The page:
China stock crash puts consumer spending at risk: CEO

China crash's risk to consumers: CEO

The Shanghai stock market crash and the potential impact on China's consumers and other emerging markets should be front and center for investors, Allianz Global Investors CEO Elizabeth Corley said Thursday.

A rebound in China's stocks on Thursday following a more-than-30 percent correction is reassuring, she said, but the situation raises questions about China's transition from an economy driven by exports and investment to one fueled by the consumer.

Read More Rise in Chinese equities underpin Asia's rebound

"Is this going to have a knock-on effect onto consumer spending?" she asked during an interview on CNBC's "Squawk Box." "At the moment, it seems OK, but I think that's the thing we will be watching. We think, long term, China's a great buy, but right now, we think if anything the valuations are going to come off a little bit more."

Those valuations, driven by overleverage, had gotten "way out of control," Corley said.

China's banking regulator on Thursday announced new measures to stabilize capital markets. That followed action taken late Wednesday by Chinese authorities to prevent shareholders with a 5 percent or greater stake in publicly listed companies from selling those positions in the next six months.

China restrictions protecting amateur investors?

Richard Kang, a member of the FTSE Group's Country Classification Indexing Committee, said he believed the regulations were meant to protect the typical Chinese investor, whom he characterized as a "bottom-up picker" similar to amateur U.S. retail investors during the dot-com bubble.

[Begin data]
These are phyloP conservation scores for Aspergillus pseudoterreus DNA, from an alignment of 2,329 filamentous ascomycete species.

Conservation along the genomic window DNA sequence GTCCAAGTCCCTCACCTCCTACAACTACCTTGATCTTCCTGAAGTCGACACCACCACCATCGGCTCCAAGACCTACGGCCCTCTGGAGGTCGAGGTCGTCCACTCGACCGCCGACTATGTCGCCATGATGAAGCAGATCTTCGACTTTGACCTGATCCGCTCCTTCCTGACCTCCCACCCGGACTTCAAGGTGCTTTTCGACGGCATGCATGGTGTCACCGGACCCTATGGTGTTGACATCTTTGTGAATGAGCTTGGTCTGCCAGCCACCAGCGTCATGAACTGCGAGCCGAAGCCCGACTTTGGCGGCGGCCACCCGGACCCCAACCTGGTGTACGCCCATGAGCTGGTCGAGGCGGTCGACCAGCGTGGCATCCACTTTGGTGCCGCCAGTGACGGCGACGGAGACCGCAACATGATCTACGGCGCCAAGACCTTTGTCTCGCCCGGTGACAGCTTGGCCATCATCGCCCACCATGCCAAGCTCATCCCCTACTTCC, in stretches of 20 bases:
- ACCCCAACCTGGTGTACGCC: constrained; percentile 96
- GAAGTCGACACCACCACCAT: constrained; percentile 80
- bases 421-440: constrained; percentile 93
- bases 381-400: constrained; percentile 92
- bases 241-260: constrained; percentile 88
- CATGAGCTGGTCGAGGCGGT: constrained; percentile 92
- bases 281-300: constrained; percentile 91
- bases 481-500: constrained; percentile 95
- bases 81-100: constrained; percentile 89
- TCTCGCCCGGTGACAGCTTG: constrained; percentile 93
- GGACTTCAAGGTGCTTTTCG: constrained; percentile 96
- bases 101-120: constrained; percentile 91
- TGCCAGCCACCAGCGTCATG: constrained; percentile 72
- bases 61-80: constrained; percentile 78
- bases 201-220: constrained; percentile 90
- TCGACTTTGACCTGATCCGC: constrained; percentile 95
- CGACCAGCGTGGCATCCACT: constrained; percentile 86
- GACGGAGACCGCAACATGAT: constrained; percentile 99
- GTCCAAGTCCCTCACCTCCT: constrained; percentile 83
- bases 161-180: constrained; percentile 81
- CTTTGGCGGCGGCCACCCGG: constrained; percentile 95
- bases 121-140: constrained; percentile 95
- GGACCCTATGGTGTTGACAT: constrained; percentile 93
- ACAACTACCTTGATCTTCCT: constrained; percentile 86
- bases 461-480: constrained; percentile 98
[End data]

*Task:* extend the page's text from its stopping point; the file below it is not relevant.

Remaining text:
Like American day traders of that era, Chinese investors are learning for the first time what a bear market feels like and the consequences of buying on margin, Kang said, referring to the massive borrowing that has fueled stock purchases in China.

Recent steps taken by the Chinese government to allow more foreign investment in Chinese stocks will bring overseas investors into the market and more than offset the risk creating by domestic buying, he said.

Read MoreChina crash underscores risk for US investors

Like it or not, pension, index and sovereign wealth funds are on course to increase allocation to Chinese markets, Kang said. He noted the FTSE included China in the world's largest emerging market index, and said the MSCI, S&P 500 and Dow Jones industrial average will follow suit.

While things look bad now, Kang said he is bullish long-term and the crash represents a buying opportunity.

"If I were to open up the magazine—whatever is the Time magazine of China right now—it wouldn't surprise me if it says 'end of the stock market,' which sounds like 1982 here in the U.S.," he told "Squawk Box." "Major bull market signal for me."

Whether investors can stomach the tough times largely depends on their investment time horizon, he said.

"If you are in, well, you have to figure out, do you want to commit for the longer term, or if you can't handle it, by all means, chop off the arm to save the body," he said.

Read MoreMarket ignoring Greek Lehman moment: Strategist